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SPU shooting: Cops talk of chaos, dazed students, suspect’s comments

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SEATTLE — Police officers who first responded to the June 5 shooting at the Seattle Pacific University campus described a scene of chaos, fear on students’ faces, and what the accused shooter had to say after his arrest, newly released documents showed Monday.

When officers got to the campus that day, there was mass confusion about two gunmen with rifles and pistols. They would later learn there was just one man behind the random shooting that left one student dead and another injured.

As calls starting pouring in from SPU, Seattle police realized the severity of the situation.

"As time passed, it was clear this call was much more serious. Multiple victims, and at one point the possibility of multiple suspects," one officer wrote.

Another wrote, "I passed areas from the lobby and north corridor where it was apparent to me that multiple people had been shot."

Officers talked about a hero, later identified as 22-year-old student Jon Meis, who saw the gunman fire and took him down with pepper spray.

"I could hear the male on top also saying that he was holding down the shooter. Officer Smith took control of the suspect on the ground and I moved in and handcuffed him."

The officer went on to say, "I saw what appeared to be a large knife in a sheath on the ground about 5-10 feet away from the suspect."

Jon-Meis-graduates5

Jon Meis at his graduation from SPU. He was credited with stopping the rampage by taking down the gunman with pepper spray. (Photo: KCPQ-TV)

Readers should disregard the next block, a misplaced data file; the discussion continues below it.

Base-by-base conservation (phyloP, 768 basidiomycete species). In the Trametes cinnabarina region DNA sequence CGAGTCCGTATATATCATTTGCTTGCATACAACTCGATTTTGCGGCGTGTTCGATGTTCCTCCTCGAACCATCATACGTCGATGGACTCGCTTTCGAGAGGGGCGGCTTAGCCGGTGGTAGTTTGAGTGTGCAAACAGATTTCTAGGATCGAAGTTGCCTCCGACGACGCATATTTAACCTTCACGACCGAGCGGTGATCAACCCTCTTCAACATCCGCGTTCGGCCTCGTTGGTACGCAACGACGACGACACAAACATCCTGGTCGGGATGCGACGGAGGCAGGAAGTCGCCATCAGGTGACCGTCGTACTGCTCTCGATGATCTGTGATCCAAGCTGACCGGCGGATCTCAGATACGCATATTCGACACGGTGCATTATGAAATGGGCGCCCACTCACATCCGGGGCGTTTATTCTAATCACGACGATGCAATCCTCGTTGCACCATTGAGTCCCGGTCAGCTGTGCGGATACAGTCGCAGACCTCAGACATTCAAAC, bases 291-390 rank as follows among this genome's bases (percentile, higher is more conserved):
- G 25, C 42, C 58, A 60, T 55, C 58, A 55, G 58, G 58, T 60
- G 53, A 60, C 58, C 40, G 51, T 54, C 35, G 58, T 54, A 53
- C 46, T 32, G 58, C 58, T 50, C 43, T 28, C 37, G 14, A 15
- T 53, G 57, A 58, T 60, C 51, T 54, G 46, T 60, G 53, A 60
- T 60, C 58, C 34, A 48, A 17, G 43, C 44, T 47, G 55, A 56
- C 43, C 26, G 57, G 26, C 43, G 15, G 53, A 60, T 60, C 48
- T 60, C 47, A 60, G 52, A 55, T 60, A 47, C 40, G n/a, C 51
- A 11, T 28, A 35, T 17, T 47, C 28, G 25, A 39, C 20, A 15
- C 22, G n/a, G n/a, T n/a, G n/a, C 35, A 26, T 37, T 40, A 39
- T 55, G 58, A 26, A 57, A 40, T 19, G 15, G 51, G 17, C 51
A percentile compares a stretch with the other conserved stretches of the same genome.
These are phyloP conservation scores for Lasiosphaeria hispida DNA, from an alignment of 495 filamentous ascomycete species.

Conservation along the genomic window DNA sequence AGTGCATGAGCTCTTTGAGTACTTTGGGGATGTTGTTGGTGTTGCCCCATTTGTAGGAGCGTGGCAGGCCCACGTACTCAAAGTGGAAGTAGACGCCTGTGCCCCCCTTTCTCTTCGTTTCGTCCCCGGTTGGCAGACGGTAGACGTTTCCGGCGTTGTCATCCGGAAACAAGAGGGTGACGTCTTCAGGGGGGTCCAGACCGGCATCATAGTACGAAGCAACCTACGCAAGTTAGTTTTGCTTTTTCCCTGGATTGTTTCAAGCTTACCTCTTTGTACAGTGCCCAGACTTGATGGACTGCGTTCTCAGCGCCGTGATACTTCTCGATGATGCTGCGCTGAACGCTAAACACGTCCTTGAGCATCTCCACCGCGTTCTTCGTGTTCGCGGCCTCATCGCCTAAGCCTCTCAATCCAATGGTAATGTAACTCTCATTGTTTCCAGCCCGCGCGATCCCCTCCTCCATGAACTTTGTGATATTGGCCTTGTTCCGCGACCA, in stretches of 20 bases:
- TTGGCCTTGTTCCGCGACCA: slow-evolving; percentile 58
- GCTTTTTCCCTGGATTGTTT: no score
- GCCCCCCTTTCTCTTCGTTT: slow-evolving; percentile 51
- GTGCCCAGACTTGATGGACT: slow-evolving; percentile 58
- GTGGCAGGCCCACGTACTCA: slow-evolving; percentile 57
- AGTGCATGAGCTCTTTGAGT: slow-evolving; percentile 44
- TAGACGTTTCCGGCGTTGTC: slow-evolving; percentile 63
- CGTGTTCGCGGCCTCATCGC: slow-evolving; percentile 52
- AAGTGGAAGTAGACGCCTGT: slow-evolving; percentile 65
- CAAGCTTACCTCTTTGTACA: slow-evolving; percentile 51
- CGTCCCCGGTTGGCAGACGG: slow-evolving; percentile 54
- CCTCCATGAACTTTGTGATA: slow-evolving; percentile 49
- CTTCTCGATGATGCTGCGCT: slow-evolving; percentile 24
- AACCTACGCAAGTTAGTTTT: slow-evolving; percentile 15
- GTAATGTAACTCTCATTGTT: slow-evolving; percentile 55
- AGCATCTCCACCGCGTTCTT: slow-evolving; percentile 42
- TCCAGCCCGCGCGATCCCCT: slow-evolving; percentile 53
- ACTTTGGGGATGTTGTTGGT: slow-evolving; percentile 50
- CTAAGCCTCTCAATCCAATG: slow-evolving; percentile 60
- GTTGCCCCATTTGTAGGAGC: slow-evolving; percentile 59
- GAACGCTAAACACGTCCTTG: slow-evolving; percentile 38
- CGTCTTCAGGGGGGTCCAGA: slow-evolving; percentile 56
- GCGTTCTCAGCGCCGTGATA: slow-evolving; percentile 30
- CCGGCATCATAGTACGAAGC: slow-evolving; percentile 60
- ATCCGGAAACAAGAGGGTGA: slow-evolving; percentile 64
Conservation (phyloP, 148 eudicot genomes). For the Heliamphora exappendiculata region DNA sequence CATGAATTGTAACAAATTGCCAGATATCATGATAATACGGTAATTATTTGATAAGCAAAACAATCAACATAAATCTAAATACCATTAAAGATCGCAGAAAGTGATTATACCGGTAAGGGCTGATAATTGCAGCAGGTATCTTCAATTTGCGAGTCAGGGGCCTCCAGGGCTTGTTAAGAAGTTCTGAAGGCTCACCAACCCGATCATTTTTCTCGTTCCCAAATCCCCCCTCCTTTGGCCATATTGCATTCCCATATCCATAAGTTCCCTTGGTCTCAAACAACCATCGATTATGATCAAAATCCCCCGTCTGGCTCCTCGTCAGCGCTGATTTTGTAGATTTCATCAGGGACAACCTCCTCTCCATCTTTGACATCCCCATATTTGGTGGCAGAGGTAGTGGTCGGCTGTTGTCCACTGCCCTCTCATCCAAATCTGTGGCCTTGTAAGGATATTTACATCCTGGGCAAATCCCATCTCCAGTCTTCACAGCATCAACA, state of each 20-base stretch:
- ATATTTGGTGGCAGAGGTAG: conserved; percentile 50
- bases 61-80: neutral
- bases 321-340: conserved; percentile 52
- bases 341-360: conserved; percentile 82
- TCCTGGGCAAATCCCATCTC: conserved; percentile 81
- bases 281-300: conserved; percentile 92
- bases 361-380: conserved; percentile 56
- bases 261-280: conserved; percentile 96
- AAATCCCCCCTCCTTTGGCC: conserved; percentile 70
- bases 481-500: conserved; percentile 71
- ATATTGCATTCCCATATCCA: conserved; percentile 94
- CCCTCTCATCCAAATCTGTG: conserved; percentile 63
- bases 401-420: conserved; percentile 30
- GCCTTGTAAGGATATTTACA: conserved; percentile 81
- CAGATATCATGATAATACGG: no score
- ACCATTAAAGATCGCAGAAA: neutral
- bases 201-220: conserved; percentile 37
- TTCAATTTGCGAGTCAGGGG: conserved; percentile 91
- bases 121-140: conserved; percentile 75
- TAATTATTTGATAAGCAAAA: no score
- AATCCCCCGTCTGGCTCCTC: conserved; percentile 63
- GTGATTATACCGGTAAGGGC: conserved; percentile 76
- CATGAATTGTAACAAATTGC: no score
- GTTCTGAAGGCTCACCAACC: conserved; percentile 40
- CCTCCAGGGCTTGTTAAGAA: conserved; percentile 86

One officer feared there could be a second gunman while he held and gave medical care to wounded 19-year-old Paul Lee, who would not survive.

"During this time it was not known how many shooters or victims there were," he wrote in his report. "The scene was one of chaos and confusion."

They talk about going room to room, making sure there wasn`t a second gunman. Some of the rooms were packed with scared students.

"Most of the students were sitting down and appeared to have a `dazed` look on their face. I looked on the ground to my right and noticed approximately 30 shotgun rounds on the ground," one officer wrote.

The officers who arrested the man now accused of the shooting rampage wrote that 26-year-old Aaron Ybarra  just kept talking.

"The suspect mentioned that he had been planning the shooting for some time. He told us that he had taken a guided tour of the campus which is when he planned the attack," one office wrote.

"The suspect thanked Officer Smith and me for being nice to him. He said that he expected us to 'beat him.'"

And lastly, the officer wrote, the suspect "indicated he had psychosis and had not been taking

his medications for some time. He said he was not sure if he had been dreaming this incident or if it had been real. He also talked about losing compassion for people over the past year and it seemed he had been planning to do this for some time."

Those police reports will be part of the case built against Ybarra. He has pleaded not guilty to first-degree murder and other charges. His lawyer said his defense will focus on mental illness.

To read the entire General Offense (GO) report that was obtained by Q13 FOX News through a Freedom of Information request, click below.

GO Report - redacted 8-25-14

 

 

 

 

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